March 28, 2014

Some shocking quotes from feminists

"Housewives] are dependent creatures who are still children…parasites" - Gloria Steinim

"No woman should be authorized to stay at home and raise her children. Women should not have that choice, precisely because if there is such a choice, too many women will make that one." - Simone de Beauvoir

"[Housewives] are mindless and thing-hungry…not people. [Housework] is peculiarly suited to the capacities of feeble-minded girls. [It] arrests their development at an infantile level, short of personal identity with an inevitably weak core of self…. [Housewives] are in as much danger as the millions who walked to their own death in the concentration camps. [The] conditions which destroyed the human identity of so many prisoners were not the torture and brutality, but conditions similar to those which destroy the identity of the American housewife. " Betty Friedan

Quotes sourced by Genevieve Wood via Stuart Schneiderman who asks Who Are the Real Misogynists?

Sunshine Mary has sympathy for a victim, a baffled spinster who wonders why she can't find a husband despite being in shape and making $100k a year who wrote "I just wanted to make things clear I didn’t “sleep around.” Most of my relationships have been long term I have only been with 18 guys”

Feminists have sold young women a bill of goods, that they can live like men, work like men, have sex like men, and then turn back into women when they feel like it.  We laugh at a woman like this sometimes and make fun of her and say, “Didn’t she know that she’d end up like this?”

No, she didn’t know that.  That’s because when you are 17 years old, you don’t know much, especially in this culture of extended adolescence.  And when you have been told from a very young age that, as a girl, it is your destiny to Have It All exactly When You Want It, I’m sure it is very baffling to find yourself in your thirties with no husband and none in sight, with the dawning realization that your job and lonely apartment are not nearly as fulfilling as being a wife and mother would have been…..

However, what most of us don’t seem to understand is that young women make the terrible choices that they are making because they are told from an early age that these are actually good choices.  Some girls are able to resist that message, which saturates every aspect of the media and schools, but most girls aren’t, and they don’t develop the necessary wisdom until it is too late.
Posted by Jill Fallon at 9:07 AM | Permalink

March 25, 2014

The Fantasy of Gender Liberation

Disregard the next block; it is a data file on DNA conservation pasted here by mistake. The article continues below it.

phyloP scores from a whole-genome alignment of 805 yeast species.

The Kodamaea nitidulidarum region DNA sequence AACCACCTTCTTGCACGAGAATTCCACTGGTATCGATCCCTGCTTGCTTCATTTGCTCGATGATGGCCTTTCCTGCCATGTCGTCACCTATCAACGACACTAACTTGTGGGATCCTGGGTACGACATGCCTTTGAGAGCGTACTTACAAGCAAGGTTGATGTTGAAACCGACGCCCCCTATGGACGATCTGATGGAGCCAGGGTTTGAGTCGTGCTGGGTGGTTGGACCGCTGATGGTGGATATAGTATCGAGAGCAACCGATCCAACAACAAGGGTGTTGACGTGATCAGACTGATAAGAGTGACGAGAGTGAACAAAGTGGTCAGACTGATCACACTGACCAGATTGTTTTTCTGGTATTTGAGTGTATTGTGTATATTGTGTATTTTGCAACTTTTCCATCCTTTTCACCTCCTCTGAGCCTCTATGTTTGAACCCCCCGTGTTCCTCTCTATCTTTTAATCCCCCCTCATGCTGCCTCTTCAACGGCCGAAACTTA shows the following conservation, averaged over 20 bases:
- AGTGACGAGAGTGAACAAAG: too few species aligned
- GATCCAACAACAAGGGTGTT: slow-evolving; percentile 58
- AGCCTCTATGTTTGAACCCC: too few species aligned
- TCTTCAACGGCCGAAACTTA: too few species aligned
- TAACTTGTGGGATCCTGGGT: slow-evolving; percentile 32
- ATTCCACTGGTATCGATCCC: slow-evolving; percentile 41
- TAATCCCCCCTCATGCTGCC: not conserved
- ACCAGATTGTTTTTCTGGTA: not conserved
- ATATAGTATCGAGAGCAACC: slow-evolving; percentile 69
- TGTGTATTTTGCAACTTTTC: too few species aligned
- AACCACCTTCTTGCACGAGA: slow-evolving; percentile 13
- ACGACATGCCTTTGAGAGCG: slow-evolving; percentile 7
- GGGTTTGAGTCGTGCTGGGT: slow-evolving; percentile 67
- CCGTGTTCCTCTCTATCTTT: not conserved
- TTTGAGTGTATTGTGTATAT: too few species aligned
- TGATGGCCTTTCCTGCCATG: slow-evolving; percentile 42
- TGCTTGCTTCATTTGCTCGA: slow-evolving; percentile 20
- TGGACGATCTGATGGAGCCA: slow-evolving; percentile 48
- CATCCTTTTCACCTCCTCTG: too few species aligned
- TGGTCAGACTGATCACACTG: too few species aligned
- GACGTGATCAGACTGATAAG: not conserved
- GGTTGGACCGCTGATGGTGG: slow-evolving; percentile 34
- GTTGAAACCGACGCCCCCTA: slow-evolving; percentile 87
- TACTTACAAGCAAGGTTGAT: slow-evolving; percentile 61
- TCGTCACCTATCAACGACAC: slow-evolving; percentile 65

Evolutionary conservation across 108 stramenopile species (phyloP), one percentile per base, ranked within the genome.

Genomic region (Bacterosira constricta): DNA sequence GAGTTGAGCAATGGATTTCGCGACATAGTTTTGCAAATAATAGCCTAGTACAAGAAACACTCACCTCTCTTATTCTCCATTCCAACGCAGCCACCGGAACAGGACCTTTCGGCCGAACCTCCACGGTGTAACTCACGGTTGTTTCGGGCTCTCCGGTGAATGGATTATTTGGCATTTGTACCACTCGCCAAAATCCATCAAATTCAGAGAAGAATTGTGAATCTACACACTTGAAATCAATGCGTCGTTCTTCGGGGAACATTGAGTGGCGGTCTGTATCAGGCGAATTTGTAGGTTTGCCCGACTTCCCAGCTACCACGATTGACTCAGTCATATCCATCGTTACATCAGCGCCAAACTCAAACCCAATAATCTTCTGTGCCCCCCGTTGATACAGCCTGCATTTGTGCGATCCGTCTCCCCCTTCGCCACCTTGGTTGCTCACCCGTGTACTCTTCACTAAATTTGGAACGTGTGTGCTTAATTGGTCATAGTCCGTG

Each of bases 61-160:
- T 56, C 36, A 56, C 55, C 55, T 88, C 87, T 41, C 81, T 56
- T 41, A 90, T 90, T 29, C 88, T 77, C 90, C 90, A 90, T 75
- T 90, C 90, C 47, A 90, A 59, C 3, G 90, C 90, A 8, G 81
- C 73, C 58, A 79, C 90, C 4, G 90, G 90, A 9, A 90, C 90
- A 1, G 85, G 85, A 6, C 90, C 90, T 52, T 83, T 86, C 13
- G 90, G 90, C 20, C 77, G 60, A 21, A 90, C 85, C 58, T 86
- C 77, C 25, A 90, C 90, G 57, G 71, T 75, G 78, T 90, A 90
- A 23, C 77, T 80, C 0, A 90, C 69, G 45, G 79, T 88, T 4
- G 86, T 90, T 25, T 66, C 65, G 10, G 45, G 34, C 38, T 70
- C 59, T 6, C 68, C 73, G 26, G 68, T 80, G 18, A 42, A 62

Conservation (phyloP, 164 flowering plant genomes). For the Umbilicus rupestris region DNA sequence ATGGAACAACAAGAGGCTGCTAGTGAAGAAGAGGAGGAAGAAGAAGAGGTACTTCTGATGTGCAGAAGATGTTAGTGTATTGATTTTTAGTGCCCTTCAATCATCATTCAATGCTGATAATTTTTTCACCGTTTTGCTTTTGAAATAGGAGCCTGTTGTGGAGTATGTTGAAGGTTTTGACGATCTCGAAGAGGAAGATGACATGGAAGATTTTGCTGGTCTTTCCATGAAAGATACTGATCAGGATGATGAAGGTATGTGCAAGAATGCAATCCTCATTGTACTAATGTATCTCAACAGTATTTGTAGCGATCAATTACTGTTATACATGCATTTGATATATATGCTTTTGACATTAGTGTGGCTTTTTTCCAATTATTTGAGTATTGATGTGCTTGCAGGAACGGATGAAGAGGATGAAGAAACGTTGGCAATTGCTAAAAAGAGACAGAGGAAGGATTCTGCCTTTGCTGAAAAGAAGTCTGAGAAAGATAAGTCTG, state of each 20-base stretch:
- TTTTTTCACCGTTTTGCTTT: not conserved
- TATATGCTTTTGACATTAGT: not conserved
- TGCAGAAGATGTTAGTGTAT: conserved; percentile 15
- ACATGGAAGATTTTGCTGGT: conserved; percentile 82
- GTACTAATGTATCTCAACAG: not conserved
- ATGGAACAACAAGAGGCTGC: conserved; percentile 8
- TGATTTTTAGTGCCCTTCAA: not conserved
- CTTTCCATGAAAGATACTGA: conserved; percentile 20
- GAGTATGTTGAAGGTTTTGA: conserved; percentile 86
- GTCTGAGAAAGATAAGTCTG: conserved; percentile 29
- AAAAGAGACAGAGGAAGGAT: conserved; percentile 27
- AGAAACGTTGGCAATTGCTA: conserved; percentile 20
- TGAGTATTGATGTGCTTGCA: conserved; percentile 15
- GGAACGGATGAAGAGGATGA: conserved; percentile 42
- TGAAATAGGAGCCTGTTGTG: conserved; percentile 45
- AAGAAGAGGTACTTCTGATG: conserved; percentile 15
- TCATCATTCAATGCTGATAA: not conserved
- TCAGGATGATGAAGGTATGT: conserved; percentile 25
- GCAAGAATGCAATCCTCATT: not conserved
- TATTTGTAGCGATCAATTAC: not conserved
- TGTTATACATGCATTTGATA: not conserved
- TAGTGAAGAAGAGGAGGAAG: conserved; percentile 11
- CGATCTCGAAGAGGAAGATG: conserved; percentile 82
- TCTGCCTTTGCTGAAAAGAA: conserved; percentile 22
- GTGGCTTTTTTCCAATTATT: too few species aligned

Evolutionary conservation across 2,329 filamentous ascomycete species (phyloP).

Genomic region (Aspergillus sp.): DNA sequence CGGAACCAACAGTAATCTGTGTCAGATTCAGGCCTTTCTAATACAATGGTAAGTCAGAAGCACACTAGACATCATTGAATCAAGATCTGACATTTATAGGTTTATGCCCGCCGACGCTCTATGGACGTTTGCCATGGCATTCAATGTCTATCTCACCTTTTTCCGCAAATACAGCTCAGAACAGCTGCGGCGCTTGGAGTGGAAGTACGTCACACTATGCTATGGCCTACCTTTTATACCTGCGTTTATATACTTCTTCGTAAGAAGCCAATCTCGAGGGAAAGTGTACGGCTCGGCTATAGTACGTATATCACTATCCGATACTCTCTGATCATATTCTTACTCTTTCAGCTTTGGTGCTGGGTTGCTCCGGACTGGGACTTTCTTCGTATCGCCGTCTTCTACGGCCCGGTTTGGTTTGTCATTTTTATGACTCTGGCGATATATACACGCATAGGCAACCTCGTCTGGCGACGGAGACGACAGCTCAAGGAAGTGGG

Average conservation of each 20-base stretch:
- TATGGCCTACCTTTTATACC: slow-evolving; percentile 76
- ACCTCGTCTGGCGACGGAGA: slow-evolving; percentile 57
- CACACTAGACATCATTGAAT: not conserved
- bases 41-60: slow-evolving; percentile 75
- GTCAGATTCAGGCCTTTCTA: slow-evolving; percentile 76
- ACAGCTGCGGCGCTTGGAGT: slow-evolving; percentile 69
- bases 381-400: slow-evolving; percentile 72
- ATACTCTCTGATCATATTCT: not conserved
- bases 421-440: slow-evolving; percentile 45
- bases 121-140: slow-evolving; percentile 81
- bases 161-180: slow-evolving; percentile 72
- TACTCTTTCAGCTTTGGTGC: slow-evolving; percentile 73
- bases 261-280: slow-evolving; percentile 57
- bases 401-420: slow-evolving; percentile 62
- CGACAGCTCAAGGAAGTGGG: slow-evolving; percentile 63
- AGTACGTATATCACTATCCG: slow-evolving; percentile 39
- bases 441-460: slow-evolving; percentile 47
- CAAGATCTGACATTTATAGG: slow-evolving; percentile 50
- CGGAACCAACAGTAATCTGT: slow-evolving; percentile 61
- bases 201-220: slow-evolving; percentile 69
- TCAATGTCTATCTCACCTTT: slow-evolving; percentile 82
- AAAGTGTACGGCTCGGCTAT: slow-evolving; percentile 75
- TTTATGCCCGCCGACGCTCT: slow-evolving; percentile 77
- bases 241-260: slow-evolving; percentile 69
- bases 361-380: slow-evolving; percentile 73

1974's 'Free to Be… You and Me' feels like an eternity ago writes  Christina Hoff Sommers

And, amazingly, kids and adults have yet to morph into mutually respectful, non-gendered human persons.

This week marks the 40th anniversary of an event close to the hearts of gender activists everywhere. On March 11, 1974, ABC aired Marlo Thomas’ “Free to Be…You and Me” — a musical program celebrating gender-free children. Thomas and her fellow co-neutralists envisioned a world where the sex distinction would melt away. Instead of “males” and “females,” there would be mutually respectful, non-gendered human persons. The project resulted in a platinum LP, a best-selling book, and an Emmy. More than that, the idea of gender liberation entered the national zeitgeist. Parents everywhere began giving their daughters trucks and sons baby dolls. Like so many dream boats floating on the utopian sea, this one crashed and sank when it hit the rocks of reality.
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But, after 40 years of gender activism, boys and girls show few signs of liking to do the same things. From the earliest age, boys show a distinct preference for active outdoor play, with a strong predilection for games with body contact, conflict, and clearly defined winners and losers. Girls, too, enjoy raucous outdoor play, but they engage in it less. Girls, as a rule, are more drawn to imaginative theatrical games — playing house, playing school — as well as exchanging confidences with a best friend. Boys playing kickball together in the schoolyard are not only having a great deal of fun, they are forging friendships with other males in ways that are critical to their healthy socialization. Similarly, little girls who spend hours in deep conversation with other girls or playing theatrical games are happily and actively honing their social skills. What these children are doing is not only fun but developmentally sound.
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One of the largest and most persistent differences between the sexes is children’s play preferences.” The female preference for nurturing play and the male propensity for rough-and-tumble hold cross-culturally and even cross-species. Researchers have found, for example, that female vervet monkeys play with dolls much more than their brothers, who prefer balls and toy cars. Nor can human reality be tossed aside. In all known societies, women tend to be the nurturers and men the warriors.